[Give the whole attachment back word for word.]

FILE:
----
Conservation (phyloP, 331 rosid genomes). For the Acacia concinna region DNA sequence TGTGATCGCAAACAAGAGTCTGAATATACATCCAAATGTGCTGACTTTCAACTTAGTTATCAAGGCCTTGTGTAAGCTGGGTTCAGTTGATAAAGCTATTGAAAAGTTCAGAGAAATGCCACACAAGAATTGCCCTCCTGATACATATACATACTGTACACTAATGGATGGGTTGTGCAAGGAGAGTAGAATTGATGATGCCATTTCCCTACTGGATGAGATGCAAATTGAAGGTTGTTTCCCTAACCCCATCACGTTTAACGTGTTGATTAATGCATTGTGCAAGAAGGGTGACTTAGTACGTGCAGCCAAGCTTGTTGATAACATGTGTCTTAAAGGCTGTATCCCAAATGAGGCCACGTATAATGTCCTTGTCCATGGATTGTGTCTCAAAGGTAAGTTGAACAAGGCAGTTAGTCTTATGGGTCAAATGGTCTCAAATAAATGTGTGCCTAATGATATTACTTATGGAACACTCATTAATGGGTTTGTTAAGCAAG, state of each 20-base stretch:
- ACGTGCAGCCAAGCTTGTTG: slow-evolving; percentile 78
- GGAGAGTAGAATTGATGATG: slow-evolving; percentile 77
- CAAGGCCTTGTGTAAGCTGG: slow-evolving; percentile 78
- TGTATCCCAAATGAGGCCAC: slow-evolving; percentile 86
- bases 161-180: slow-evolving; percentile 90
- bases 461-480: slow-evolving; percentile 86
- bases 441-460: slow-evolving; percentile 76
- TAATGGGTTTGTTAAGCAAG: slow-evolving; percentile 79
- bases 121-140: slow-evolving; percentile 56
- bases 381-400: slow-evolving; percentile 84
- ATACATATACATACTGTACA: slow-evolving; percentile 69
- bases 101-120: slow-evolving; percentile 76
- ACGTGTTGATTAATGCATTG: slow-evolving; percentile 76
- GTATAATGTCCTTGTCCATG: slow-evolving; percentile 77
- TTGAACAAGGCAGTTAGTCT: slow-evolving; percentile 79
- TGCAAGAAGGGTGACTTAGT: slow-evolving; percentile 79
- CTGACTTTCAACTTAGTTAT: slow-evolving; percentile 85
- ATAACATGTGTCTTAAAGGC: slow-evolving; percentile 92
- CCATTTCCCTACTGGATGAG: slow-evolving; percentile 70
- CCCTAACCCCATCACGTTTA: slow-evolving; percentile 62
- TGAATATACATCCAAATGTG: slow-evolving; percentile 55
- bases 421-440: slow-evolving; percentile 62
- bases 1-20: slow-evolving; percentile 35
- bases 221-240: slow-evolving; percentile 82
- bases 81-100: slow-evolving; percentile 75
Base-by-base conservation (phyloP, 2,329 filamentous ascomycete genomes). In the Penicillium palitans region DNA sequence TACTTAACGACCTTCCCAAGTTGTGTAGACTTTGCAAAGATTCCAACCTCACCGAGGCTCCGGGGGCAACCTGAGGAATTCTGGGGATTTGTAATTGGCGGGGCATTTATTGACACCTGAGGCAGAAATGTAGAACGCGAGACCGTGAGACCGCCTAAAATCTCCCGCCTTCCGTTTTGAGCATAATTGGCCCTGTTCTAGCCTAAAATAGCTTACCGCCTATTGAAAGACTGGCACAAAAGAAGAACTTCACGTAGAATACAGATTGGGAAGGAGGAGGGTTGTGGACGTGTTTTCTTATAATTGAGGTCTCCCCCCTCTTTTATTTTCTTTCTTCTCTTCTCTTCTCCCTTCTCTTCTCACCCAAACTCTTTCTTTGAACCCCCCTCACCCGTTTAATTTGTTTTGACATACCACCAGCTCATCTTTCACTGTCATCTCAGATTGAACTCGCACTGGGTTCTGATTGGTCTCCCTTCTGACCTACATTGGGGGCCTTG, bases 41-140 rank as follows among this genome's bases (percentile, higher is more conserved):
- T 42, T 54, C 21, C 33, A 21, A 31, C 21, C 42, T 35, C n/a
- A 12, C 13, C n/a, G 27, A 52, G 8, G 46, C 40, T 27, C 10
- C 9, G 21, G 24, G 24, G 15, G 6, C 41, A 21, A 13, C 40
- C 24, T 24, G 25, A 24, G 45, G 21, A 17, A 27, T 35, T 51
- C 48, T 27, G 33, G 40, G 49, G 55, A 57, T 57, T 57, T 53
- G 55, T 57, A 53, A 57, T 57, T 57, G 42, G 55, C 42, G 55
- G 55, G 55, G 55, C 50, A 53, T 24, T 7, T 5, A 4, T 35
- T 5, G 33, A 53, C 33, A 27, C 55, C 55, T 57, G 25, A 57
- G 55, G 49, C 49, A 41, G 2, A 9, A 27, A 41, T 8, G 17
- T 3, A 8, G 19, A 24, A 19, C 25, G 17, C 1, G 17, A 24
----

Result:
Conservation (phyloP, 331 rosid genomes). For the Acacia concinna region DNA sequence TGTGATCGCAAACAAGAGTCTGAATATACATCCAAATGTGCTGACTTTCAACTTAGTTATCAAGGCCTTGTGTAAGCTGGGTTCAGTTGATAAAGCTATTGAAAAGTTCAGAGAAATGCCACACAAGAATTGCCCTCCTGATACATATACATACTGTACACTAATGGATGGGTTGTGCAAGGAGAGTAGAATTGATGATGCCATTTCCCTACTGGATGAGATGCAAATTGAAGGTTGTTTCCCTAACCCCATCACGTTTAACGTGTTGATTAATGCATTGTGCAAGAAGGGTGACTTAGTACGTGCAGCCAAGCTTGTTGATAACATGTGTCTTAAAGGCTGTATCCCAAATGAGGCCACGTATAATGTCCTTGTCCATGGATTGTGTCTCAAAGGTAAGTTGAACAAGGCAGTTAGTCTTATGGGTCAAATGGTCTCAAATAAATGTGTGCCTAATGATATTACTTATGGAACACTCATTAATGGGTTTGTTAAGCAAG, state of each 20-base stretch:
- ACGTGCAGCCAAGCTTGTTG: slow-evolving; percentile 78
- GGAGAGTAGAATTGATGATG: slow-evolving; percentile 77
- CAAGGCCTTGTGTAAGCTGG: slow-evolving; percentile 78
- TGTATCCCAAATGAGGCCAC: slow-evolving; percentile 86
- bases 161-180: slow-evolving; percentile 90
- bases 461-480: slow-evolving; percentile 86
- bases 441-460: slow-evolving; percentile 76
- TAATGGGTTTGTTAAGCAAG: slow-evolving; percentile 79
- bases 121-140: slow-evolving; percentile 56
- bases 381-400: slow-evolving; percentile 84
- ATACATATACATACTGTACA: slow-evolving; percentile 69
- bases 101-120: slow-evolving; percentile 76
- ACGTGTTGATTAATGCATTG: slow-evolving; percentile 76
- GTATAATGTCCTTGTCCATG: slow-evolving; percentile 77
- TTGAACAAGGCAGTTAGTCT: slow-evolving; percentile 79
- TGCAAGAAGGGTGACTTAGT: slow-evolving; percentile 79
- CTGACTTTCAACTTAGTTAT: slow-evolving; percentile 85
- ATAACATGTGTCTTAAAGGC: slow-evolving; percentile 92
- CCATTTCCCTACTGGATGAG: slow-evolving; percentile 70
- CCCTAACCCCATCACGTTTA: slow-evolving; percentile 62
- TGAATATACATCCAAATGTG: slow-evolving; percentile 55
- bases 421-440: slow-evolving; percentile 62
- bases 1-20: slow-evolving; percentile 35
- bases 221-240: slow-evolving; percentile 82
- bases 81-100: slow-evolving; percentile 75
Base-by-base conservation (phyloP, 2,329 filamentous ascomycete genomes). In the Penicillium palitans region DNA sequence TACTTAACGACCTTCCCAAGTTGTGTAGACTTTGCAAAGATTCCAACCTCACCGAGGCTCCGGGGGCAACCTGAGGAATTCTGGGGATTTGTAATTGGCGGGGCATTTATTGACACCTGAGGCAGAAATGTAGAACGCGAGACCGTGAGACCGCCTAAAATCTCCCGCCTTCCGTTTTGAGCATAATTGGCCCTGTTCTAGCCTAAAATAGCTTACCGCCTATTGAAAGACTGGCACAAAAGAAGAACTTCACGTAGAATACAGATTGGGAAGGAGGAGGGTTGTGGACGTGTTTTCTTATAATTGAGGTCTCCCCCCTCTTTTATTTTCTTTCTTCTCTTCTCTTCTCCCTTCTCTTCTCACCCAAACTCTTTCTTTGAACCCCCCTCACCCGTTTAATTTGTTTTGACATACCACCAGCTCATCTTTCACTGTCATCTCAGATTGAACTCGCACTGGGTTCTGATTGGTCTCCCTTCTGACCTACATTGGGGGCCTTG, bases 41-140 rank as follows among this genome's bases (percentile, higher is more conserved):
- T 42, T 54, C 21, C 33, A 21, A 31, C 21, C 42, T 35, C n/a
- A 12, C 13, C n/a, G 27, A 52, G 8, G 46, C 40, T 27, C 10
- C 9, G 21, G 24, G 24, G 15, G 6, C 41, A 21, A 13, C 40
- C 24, T 24, G 25, A 24, G 45, G 21, A 17, A 27, T 35, T 51
- C 48, T 27, G 33, G 40, G 49, G 55, A 57, T 57, T 57, T 53
- G 55, T 57, A 53, A 57, T 57, T 57, G 42, G 55, C 42, G 55
- G 55, G 55, G 55, C 50, A 53, T 24, T 7, T 5, A 4, T 35
- T 5, G 33, A 53, C 33, A 27, C 55, C 55, T 57, G 25, A 57
- G 55, G 49, C 49, A 41, G 2, A 9, A 27, A 41, T 8, G 17
- T 3, A 8, G 19, A 24, A 19, C 25, G 17, C 1, G 17, A 24